What about the value of monitoring legislation in other provinces? Developments related to relevant interests in one province can help GR professionals determine probable outcomes in another. For example, the recent fracking prohibition in New Brunswick came not long after a similar ban was implemented in Nova Scotia. When the issue was first raised in the New Brunswick legislature, a shrewd analyst might have looked for relevant parallels – such as past reactions from environmental and indigenous groups – between the maritime provinces.
In some cases, the plans of a group in one province are directly impacted by the decisions made in another. The potential cross-border sale of hydro-electric power is a good example. Like federal monitoring, tracking issues in other provinces can provide part of the foundation of a good government relations strategy.
Doing More with Less
No one can deny the benefits of improved foresight, especially in the fast-moving field of GR. Sometimes, just-in-time information is all that’s available – and proactively monitoring potentially-relevant sources can increase your chances of obtaining it. Other times, insights can be gleaned from various government sources, enabling strategic relationship-building and quick, informed action. So why are so many professionals monitoring a narrow scope of proceedings?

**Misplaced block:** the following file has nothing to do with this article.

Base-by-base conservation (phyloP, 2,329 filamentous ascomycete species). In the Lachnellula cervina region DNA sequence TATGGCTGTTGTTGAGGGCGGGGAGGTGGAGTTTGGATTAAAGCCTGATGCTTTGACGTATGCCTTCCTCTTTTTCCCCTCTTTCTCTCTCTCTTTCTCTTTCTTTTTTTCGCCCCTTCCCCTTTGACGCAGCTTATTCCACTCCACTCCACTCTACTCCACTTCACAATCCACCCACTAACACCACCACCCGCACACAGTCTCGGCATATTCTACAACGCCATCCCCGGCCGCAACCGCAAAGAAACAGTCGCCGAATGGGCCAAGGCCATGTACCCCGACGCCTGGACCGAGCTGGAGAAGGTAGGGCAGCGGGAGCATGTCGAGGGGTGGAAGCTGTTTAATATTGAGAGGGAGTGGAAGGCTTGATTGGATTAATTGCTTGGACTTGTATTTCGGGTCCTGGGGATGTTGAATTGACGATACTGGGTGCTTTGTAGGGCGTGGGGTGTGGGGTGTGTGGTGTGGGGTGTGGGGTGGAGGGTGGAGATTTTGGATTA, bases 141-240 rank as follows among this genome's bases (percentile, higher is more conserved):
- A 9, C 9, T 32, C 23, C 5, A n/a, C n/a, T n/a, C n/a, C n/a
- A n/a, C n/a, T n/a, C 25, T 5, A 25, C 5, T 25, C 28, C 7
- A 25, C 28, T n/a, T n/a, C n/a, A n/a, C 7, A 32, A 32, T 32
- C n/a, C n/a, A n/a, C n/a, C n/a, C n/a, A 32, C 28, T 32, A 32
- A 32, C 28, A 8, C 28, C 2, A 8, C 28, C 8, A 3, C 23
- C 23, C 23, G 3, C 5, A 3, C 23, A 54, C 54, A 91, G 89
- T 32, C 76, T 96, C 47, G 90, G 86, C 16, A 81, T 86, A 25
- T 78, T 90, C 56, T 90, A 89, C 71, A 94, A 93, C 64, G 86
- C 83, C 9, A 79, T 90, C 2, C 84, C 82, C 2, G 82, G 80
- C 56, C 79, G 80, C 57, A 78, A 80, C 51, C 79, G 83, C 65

It’s all well and good to discuss the benefits of expanding your monitoring efforts; the reality is, many GR teams don’t have the monetary or human resources to do so. The answer lies in a mindset shift and the strategic implementation of the right technologies. Workflow management software – which can expedite parts of the analysis and reporting process – can be immense time-savers, as can devices devoted to scheduling and communication. Using technology to establish repeatable processes is important, especially in smaller teams. Even in these cases, reaping the benefits of a comprehensive government-monitoring strategy presents a significant challenge.
In my not-so-unbiased opinion, automated government-monitoring software is the best way to go. It’s fast, and incredibly reliable. If you don’t choose this route, and you’re currently monitoring a limited scope of sources, it would be prudent to find some other method of broadening it. Anything you can do to improve your efficiency will result in more time, which can be put towards increasing your monitoring efforts. As is the case whenever it comes to new ideas, processes, and technologies, recognizing the benefits is the first step to achieving them.
Image Courtesy of Martin Lopatka